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Accessibility and Social Media – An Overview
Social Media has enjoyed an explosion of popularity in the past few years, making it easy for individuals to quickly and easily publish their own content and share it with the world, without needing technical skills in web publishing. As with all such revolutions, though, some people have been left behind, reflects James Coltham.
This article was originally presented by James at the ScotWeb2 Conference at Scotland, UK in 2009. The event showcases enterprising, innovative and entrepreneurial behaviors in the Web 2.0 world. It may not reflect some of the changes that may have occurred in the field of accessibility and social media over the last few years.
Individuals at most risk of exclusion are those who require websites to be fully accessible in order to access the content. There are many barriers which can impact on the accessibility of a webpage, affecting people with many differing conditions. A blind user, for example, will probably use screen reader software to have the content read out to them. The content needs to be fully available to the screen reader for this to work correctly.
There are three distinct issues to consider when talking about the accessibility of Social Media platforms:
Why is it an issue?
There are obvious moral arguments why such systems should be accessible, as well as some important legal imperatives too (e.g. the Disability Discrimination Act in the UK). Essentially, if these systems are inaccessible to certain users, then those users are missing out on the opportunities and benefits of using that platform. Is it our responsibility, as adopters of the service, or the service providers themselves?
Sites such as Facebook have revolutionised how we build and maintain our social networks, on and offline. Sites such as YouTube have given us access to a huge variety of new media content never previously available. And platforms such as blogs and forums have allowed us to communicate with others and have our opinions heard across the globe.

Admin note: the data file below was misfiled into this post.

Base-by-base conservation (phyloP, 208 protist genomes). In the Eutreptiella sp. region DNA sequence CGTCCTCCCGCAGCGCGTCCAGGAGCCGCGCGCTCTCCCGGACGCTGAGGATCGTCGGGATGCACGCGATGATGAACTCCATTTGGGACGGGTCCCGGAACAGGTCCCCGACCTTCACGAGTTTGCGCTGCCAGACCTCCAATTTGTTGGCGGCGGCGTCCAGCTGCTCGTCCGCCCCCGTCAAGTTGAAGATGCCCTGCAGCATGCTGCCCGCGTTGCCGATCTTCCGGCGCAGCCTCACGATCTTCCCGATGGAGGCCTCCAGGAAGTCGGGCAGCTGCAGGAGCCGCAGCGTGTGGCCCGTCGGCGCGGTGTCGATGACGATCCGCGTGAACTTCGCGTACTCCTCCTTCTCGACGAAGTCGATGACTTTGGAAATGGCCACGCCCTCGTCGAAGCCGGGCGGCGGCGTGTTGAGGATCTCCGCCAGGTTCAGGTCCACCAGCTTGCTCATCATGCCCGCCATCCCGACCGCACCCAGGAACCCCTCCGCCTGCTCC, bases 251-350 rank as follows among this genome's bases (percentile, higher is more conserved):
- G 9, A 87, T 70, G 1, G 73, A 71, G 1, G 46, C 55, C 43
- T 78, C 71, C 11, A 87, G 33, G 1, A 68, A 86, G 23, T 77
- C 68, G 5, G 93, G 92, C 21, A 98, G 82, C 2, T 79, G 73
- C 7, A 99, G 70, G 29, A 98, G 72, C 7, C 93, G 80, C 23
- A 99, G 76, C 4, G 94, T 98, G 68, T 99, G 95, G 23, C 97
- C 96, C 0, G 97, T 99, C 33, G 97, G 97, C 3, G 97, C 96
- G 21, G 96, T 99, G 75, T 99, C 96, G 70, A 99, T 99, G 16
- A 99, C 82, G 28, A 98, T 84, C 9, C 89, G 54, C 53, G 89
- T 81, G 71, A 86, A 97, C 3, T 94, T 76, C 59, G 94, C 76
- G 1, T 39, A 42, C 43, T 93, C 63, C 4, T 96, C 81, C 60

What are the problems?
A State of the eNation Report from January 2008, published by AbilityNet, claimed that Social networking sites were locking out disabled users. In particular, it identified CAPTCHA as a significant and insurmountable barrier for many users, preventing them from even registering for sites. Many sites have since acted to improve this situation (for example, Twitter recently replaced their inaccessible CAPTCHA with reCAPTCHA, a far more accessible product). Yahoo is a surprising example of a high-profile company still getting it wrong.
Dynamic pages and Rich Internet Applications
Many Social Media sites rely heavily on dynamic content and interfaces powered by the likes of AJAX. Some users may not notice when a page updates, changing or adding new content. In some cases, certain functions may be inaccessible because of the scripting techniques used. Even where the elements are adapted to be accessible to modern assistive technologies, it is important to remember that many users will have older versions which are not compatible.
Volume of content